with the ‘facts’ found in the creation museum

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By Andrew Cornelius, December 11, 2009 at 2:05 pm Link to this comment
(Unregistered commenter)

Even H. sapiens sapiens goes back farther than 10,000 years. Ellis, please correct that claim. It’s not accurate.

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By Night-Gaunt, December 11, 2009 at 11:48 am Link to this comment

Dinosaurs were not reptiles though they had scales and feathers. They were the other version of mammals. Feathers work just as well as fur. Mammals just weren’t good enough to take over as long as the dinosaurs were in most of the available niches. Though recently a large mammal from the Jurassic was found about the size of a sea otter, and lived much like one. Most unusual.

Some life has reached a stage where it is optimum for many changes in climate from snakes to roaches. But they have changed as well just not what they do or how they generally look. Roaches used to be 3” or more long when the earth had a 30% oxygen level.

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By Leefeller, December 11, 2009 at 8:46 am Link to this comment

If one says science is real and there can be no phony science, what does that make religion?

Interesting article, if I remember reading correctly,  lizards as reptiles and birds are related, scales are similar to feathers?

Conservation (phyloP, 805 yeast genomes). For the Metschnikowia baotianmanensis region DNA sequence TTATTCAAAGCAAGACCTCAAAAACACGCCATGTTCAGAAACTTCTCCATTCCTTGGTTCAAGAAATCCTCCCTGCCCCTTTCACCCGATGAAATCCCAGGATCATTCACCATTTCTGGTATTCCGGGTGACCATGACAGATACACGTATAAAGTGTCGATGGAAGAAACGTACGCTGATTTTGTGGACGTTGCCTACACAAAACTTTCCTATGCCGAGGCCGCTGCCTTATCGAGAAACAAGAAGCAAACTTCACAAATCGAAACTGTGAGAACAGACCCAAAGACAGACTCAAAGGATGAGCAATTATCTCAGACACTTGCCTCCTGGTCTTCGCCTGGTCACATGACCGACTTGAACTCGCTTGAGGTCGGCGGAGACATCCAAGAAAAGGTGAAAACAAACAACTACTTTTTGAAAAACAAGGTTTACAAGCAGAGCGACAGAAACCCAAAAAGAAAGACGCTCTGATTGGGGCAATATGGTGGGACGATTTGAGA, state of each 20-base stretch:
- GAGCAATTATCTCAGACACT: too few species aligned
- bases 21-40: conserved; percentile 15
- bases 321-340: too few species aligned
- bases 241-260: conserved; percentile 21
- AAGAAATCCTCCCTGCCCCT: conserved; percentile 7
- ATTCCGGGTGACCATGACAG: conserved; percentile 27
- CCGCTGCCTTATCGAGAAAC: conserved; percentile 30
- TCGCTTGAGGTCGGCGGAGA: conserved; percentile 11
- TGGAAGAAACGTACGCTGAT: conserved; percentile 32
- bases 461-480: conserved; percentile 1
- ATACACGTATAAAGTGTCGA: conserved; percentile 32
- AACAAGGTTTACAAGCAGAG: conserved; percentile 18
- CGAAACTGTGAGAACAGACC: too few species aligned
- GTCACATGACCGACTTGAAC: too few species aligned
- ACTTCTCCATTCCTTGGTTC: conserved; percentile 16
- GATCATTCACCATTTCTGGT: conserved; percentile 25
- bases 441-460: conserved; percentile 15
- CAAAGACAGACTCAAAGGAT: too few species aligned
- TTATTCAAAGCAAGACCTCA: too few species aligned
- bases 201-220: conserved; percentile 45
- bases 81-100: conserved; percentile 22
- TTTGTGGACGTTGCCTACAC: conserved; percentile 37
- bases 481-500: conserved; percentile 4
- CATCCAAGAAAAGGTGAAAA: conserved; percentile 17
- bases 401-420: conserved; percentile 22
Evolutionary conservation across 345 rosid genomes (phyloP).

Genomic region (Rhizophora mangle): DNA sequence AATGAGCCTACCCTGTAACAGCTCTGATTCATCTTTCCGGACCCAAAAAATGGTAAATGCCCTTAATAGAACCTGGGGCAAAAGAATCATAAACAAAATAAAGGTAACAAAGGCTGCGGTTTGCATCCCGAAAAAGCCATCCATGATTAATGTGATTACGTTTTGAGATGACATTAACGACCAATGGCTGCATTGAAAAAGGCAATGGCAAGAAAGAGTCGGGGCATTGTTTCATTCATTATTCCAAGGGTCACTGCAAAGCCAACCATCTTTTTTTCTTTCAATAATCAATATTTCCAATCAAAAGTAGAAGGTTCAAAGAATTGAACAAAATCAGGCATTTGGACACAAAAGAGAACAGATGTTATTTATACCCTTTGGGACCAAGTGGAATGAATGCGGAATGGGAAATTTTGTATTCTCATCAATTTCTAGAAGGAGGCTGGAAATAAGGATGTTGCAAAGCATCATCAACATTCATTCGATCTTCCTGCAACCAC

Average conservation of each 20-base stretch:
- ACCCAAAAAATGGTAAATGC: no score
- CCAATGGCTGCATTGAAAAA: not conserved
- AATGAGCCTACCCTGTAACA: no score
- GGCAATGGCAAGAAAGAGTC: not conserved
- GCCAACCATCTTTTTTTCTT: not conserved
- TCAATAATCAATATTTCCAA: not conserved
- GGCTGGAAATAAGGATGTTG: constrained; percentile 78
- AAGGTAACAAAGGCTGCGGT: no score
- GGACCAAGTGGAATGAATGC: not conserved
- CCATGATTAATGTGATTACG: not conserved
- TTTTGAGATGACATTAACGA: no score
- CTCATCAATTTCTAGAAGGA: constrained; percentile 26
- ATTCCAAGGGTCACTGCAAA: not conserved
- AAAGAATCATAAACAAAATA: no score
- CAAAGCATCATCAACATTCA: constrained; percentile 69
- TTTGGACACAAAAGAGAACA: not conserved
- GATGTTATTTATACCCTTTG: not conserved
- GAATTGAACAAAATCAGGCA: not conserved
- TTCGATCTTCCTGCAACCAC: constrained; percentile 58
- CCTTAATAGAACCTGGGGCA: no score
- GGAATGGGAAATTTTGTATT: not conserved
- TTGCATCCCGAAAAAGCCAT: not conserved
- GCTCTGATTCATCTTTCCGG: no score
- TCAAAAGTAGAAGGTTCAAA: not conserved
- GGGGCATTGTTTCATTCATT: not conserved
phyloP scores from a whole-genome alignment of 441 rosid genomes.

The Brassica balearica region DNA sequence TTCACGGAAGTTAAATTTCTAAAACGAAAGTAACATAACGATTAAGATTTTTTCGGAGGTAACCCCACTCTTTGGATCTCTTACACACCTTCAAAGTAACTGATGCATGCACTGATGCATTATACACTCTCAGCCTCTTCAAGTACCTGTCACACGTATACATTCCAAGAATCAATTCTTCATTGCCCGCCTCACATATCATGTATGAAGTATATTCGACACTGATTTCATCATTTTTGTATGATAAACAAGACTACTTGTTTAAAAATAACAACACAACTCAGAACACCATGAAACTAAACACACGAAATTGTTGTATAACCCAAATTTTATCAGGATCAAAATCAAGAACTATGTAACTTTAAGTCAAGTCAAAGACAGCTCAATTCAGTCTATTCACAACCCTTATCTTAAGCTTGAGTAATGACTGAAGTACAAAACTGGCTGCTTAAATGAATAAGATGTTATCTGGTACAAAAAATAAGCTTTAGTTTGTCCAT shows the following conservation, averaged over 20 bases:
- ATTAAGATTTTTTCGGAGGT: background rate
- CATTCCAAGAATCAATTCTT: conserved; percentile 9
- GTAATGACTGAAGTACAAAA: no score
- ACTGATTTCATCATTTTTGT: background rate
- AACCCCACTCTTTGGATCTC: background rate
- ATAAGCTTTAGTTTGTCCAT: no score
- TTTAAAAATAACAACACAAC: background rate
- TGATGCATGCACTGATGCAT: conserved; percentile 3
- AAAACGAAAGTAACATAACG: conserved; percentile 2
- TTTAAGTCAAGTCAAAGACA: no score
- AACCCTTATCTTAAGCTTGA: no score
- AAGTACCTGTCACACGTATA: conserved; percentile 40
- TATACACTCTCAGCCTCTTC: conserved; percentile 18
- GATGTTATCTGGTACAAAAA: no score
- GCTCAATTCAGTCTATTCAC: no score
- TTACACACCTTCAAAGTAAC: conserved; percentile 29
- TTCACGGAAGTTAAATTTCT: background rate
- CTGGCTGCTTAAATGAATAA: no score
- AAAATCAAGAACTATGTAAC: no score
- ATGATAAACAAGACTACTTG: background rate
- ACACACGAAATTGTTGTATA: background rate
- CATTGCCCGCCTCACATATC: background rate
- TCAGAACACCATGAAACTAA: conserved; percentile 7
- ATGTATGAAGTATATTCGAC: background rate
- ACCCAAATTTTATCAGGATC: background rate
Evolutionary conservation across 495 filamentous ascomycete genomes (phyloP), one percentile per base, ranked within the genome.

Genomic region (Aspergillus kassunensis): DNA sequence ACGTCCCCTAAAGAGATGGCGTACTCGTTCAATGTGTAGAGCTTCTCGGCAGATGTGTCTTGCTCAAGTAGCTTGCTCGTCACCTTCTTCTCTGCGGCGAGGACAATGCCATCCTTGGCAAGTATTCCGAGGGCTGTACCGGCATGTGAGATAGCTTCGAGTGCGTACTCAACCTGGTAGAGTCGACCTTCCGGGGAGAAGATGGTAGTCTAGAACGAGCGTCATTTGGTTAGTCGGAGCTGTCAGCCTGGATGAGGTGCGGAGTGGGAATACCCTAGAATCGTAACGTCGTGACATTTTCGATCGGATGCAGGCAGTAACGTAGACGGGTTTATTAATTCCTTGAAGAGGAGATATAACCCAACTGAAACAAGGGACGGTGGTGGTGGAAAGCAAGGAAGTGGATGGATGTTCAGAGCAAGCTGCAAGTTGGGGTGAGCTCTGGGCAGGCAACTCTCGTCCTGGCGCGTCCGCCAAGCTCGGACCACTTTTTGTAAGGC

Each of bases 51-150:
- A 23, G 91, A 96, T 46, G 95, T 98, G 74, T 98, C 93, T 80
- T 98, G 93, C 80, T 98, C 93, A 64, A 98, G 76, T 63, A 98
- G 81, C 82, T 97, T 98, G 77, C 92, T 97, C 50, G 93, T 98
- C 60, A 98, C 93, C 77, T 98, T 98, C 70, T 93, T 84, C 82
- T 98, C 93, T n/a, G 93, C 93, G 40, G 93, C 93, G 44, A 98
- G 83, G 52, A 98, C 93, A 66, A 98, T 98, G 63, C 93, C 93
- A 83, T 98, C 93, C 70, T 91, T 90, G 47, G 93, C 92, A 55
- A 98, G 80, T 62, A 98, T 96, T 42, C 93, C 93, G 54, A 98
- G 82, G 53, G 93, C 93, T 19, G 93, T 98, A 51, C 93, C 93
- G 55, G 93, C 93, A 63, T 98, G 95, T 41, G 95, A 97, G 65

Hell, I still find some people who do not believe deer loose their antlers every year.

Makes me wounder if birds have evolved but snakes and Lizards have not?  All in 6000 years even. Does this entail Chicken Little to have new meaning?

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By NYCartist, December 11, 2009 at 8:21 am Link to this comment

Kurt Vonnegut wrote that human beings brains are too big.  To be pondered.  I think we shall learn about extinction first hand via wars,nuclear and other, climate change in its aspects in addition to the species that humans have removed from this planet.

What amazes me is the chutzpah of humans.  One example is the drive to imitate science fiction’s more dire examples, such as messing up other planets in the universe, some of it as solution to making this planet unlivable.  There’s already lots of garbage in space, floating abandoned crap and now on the moon.  (PS I won’t argue with climate change deniers, who are often overlapping with evolution deniers/creationist religious people.  There are more of each of those two groups in the US than other countries, as cited in surveys posted on the BBC News or Guardian websites.)

  There is science. On the other hand, there are fake claims, unreliable data, in re some alternative medical therapies, climate change denial (some based in oil/gas/energy industry propaganda) and there is religion.  There is not “phony science”.

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By Night-Gaunt, December 11, 2009 at 8:16 am Link to this comment

Humanity as we know them have been around a mere 100,000 years with the last 10,000 being the most recent when we flowered into our present condition. The age of the dinosaurs was some 180 million years right after the greatest extinction event that ended the Permian Age 250 million years ago.

Oh yes the dinosaurs never left and the chicken is directly related to Tyrannosaurus Rex! We been eating the big guy’s family—-what a come down!